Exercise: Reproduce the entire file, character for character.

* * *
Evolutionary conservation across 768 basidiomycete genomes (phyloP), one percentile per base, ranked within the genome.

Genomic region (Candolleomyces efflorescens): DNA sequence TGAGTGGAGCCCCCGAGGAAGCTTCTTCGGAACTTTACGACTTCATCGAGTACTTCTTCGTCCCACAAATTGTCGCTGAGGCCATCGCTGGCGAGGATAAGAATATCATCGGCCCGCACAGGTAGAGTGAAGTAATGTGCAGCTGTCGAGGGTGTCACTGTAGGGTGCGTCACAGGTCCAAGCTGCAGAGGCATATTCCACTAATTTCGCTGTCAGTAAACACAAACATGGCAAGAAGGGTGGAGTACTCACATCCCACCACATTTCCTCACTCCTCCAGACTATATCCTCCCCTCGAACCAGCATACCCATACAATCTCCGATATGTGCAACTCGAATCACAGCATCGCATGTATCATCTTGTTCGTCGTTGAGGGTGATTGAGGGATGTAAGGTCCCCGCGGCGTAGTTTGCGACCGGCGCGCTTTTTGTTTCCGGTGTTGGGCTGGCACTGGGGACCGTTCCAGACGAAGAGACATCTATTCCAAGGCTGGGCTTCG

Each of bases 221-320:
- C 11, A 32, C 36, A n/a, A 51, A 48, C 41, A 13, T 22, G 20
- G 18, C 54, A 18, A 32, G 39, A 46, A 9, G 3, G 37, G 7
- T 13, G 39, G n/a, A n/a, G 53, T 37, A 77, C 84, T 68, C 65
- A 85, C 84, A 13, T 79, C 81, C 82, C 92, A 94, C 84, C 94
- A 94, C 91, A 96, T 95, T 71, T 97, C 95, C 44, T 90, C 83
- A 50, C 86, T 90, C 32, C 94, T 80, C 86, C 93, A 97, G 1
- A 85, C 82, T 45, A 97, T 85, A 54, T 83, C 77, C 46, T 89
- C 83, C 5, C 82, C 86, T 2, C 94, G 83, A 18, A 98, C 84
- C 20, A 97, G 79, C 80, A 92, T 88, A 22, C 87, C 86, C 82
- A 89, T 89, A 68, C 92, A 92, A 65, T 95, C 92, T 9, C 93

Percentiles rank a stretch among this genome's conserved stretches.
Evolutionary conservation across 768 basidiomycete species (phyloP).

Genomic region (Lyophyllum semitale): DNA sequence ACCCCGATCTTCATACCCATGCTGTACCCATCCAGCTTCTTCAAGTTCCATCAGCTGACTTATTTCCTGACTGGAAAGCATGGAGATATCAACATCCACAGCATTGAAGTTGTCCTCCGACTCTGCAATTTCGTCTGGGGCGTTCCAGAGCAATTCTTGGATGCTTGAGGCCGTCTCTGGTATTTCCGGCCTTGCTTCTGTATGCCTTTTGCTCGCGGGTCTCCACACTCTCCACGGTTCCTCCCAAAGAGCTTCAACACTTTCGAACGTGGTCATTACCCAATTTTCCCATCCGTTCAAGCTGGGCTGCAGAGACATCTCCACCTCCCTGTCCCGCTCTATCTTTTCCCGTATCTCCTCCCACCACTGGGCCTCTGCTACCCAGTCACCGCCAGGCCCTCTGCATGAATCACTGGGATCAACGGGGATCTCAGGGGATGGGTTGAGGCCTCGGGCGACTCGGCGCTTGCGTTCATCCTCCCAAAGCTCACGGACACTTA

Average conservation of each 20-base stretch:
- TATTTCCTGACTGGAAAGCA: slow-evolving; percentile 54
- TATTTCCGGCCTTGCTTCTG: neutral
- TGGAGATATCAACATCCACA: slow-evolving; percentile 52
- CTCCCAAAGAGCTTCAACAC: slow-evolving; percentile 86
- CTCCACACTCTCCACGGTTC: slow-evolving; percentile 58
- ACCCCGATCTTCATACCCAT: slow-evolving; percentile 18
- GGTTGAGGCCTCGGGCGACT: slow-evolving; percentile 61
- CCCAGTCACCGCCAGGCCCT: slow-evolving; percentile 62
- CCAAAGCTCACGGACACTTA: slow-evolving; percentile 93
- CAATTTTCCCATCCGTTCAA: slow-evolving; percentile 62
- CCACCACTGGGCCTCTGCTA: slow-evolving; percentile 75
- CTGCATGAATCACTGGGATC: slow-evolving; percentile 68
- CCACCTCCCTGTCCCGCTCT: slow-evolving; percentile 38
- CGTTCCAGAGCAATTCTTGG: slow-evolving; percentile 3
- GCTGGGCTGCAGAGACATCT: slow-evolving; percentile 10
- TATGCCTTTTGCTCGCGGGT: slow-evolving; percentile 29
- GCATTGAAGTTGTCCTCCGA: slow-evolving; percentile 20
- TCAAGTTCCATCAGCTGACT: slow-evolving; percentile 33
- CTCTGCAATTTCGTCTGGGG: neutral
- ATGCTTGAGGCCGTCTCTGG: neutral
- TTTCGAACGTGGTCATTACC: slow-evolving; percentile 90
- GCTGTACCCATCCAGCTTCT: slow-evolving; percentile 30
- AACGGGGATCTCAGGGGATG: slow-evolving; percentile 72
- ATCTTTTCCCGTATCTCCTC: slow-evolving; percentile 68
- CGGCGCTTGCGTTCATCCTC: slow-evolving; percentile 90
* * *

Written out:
Evolutionary conservation across 768 basidiomycete genomes (phyloP), one percentile per base, ranked within the genome.

Genomic region (Candolleomyces efflorescens): DNA sequence TGAGTGGAGCCCCCGAGGAAGCTTCTTCGGAACTTTACGACTTCATCGAGTACTTCTTCGTCCCACAAATTGTCGCTGAGGCCATCGCTGGCGAGGATAAGAATATCATCGGCCCGCACAGGTAGAGTGAAGTAATGTGCAGCTGTCGAGGGTGTCACTGTAGGGTGCGTCACAGGTCCAAGCTGCAGAGGCATATTCCACTAATTTCGCTGTCAGTAAACACAAACATGGCAAGAAGGGTGGAGTACTCACATCCCACCACATTTCCTCACTCCTCCAGACTATATCCTCCCCTCGAACCAGCATACCCATACAATCTCCGATATGTGCAACTCGAATCACAGCATCGCATGTATCATCTTGTTCGTCGTTGAGGGTGATTGAGGGATGTAAGGTCCCCGCGGCGTAGTTTGCGACCGGCGCGCTTTTTGTTTCCGGTGTTGGGCTGGCACTGGGGACCGTTCCAGACGAAGAGACATCTATTCCAAGGCTGGGCTTCG

Each of bases 221-320:
- C 11, A 32, C 36, A n/a, A 51, A 48, C 41, A 13, T 22, G 20
- G 18, C 54, A 18, A 32, G 39, A 46, A 9, G 3, G 37, G 7
- T 13, G 39, G n/a, A n/a, G 53, T 37, A 77, C 84, T 68, C 65
- A 85, C 84, A 13, T 79, C 81, C 82, C 92, A 94, C 84, C 94
- A 94, C 91, A 96, T 95, T 71, T 97, C 95, C 44, T 90, C 83
- A 50, C 86, T 90, C 32, C 94, T 80, C 86, C 93, A 97, G 1
- A 85, C 82, T 45, A 97, T 85, A 54, T 83, C 77, C 46, T 89
- C 83, C 5, C 82, C 86, T 2, C 94, G 83, A 18, A 98, C 84
- C 20, A 97, G 79, C 80, A 92, T 88, A 22, C 87, C 86, C 82
- A 89, T 89, A 68, C 92, A 92, A 65, T 95, C 92, T 9, C 93

Percentiles rank a stretch among this genome's conserved stretches.
Evolutionary conservation across 768 basidiomycete species (phyloP).

Genomic region (Lyophyllum semitale): DNA sequence ACCCCGATCTTCATACCCATGCTGTACCCATCCAGCTTCTTCAAGTTCCATCAGCTGACTTATTTCCTGACTGGAAAGCATGGAGATATCAACATCCACAGCATTGAAGTTGTCCTCCGACTCTGCAATTTCGTCTGGGGCGTTCCAGAGCAATTCTTGGATGCTTGAGGCCGTCTCTGGTATTTCCGGCCTTGCTTCTGTATGCCTTTTGCTCGCGGGTCTCCACACTCTCCACGGTTCCTCCCAAAGAGCTTCAACACTTTCGAACGTGGTCATTACCCAATTTTCCCATCCGTTCAAGCTGGGCTGCAGAGACATCTCCACCTCCCTGTCCCGCTCTATCTTTTCCCGTATCTCCTCCCACCACTGGGCCTCTGCTACCCAGTCACCGCCAGGCCCTCTGCATGAATCACTGGGATCAACGGGGATCTCAGGGGATGGGTTGAGGCCTCGGGCGACTCGGCGCTTGCGTTCATCCTCCCAAAGCTCACGGACACTTA

Average conservation of each 20-base stretch:
- TATTTCCTGACTGGAAAGCA: slow-evolving; percentile 54
- TATTTCCGGCCTTGCTTCTG: neutral
- TGGAGATATCAACATCCACA: slow-evolving; percentile 52
- CTCCCAAAGAGCTTCAACAC: slow-evolving; percentile 86
- CTCCACACTCTCCACGGTTC: slow-evolving; percentile 58
- ACCCCGATCTTCATACCCAT: slow-evolving; percentile 18
- GGTTGAGGCCTCGGGCGACT: slow-evolving; percentile 61
- CCCAGTCACCGCCAGGCCCT: slow-evolving; percentile 62
- CCAAAGCTCACGGACACTTA: slow-evolving; percentile 93
- CAATTTTCCCATCCGTTCAA: slow-evolving; percentile 62
- CCACCACTGGGCCTCTGCTA: slow-evolving; percentile 75
- CTGCATGAATCACTGGGATC: slow-evolving; percentile 68
- CCACCTCCCTGTCCCGCTCT: slow-evolving; percentile 38
- CGTTCCAGAGCAATTCTTGG: slow-evolving; percentile 3
- GCTGGGCTGCAGAGACATCT: slow-evolving; percentile 10
- TATGCCTTTTGCTCGCGGGT: slow-evolving; percentile 29
- GCATTGAAGTTGTCCTCCGA: slow-evolving; percentile 20
- TCAAGTTCCATCAGCTGACT: slow-evolving; percentile 33
- CTCTGCAATTTCGTCTGGGG: neutral
- ATGCTTGAGGCCGTCTCTGG: neutral
- TTTCGAACGTGGTCATTACC: slow-evolving; percentile 90
- GCTGTACCCATCCAGCTTCT: slow-evolving; percentile 30
- AACGGGGATCTCAGGGGATG: slow-evolving; percentile 72
- ATCTTTTCCCGTATCTCCTC: slow-evolving; percentile 68
- CGGCGCTTGCGTTCATCCTC: slow-evolving; percentile 90